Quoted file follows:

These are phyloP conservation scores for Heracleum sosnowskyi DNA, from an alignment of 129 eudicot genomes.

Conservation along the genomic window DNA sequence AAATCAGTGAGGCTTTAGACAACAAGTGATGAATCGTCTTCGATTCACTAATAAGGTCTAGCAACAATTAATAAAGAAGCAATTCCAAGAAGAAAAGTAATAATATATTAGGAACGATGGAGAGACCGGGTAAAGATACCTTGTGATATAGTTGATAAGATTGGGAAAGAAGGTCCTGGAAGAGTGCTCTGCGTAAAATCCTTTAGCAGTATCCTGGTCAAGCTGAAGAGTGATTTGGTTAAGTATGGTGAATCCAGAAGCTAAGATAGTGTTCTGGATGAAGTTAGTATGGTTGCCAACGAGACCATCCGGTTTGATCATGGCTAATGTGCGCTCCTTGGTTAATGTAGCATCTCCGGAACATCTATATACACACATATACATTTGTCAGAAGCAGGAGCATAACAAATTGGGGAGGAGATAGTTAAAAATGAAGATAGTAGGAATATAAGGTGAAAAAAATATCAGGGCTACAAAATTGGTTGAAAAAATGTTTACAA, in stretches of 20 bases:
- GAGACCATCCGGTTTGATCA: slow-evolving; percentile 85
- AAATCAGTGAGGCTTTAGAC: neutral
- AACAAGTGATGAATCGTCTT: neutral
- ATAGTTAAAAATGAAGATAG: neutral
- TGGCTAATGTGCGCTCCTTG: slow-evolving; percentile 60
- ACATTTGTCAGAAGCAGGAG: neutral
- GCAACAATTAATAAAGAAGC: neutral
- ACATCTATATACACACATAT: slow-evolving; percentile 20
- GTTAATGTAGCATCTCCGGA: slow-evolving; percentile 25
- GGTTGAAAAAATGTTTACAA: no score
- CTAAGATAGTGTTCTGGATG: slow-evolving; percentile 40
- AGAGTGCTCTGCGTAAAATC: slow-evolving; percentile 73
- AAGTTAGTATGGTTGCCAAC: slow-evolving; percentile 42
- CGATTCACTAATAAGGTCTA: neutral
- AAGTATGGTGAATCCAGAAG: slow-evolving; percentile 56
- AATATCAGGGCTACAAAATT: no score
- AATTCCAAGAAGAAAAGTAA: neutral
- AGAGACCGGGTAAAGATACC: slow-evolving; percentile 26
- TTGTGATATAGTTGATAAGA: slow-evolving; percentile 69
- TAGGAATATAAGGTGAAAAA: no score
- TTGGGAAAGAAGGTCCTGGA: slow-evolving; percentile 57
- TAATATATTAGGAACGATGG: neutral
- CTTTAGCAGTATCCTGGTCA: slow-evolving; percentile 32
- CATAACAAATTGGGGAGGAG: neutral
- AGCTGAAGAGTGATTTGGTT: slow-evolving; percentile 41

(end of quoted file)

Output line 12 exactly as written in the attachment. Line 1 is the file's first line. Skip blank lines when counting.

- GGTTGAAAAAATGTTTACAA: no score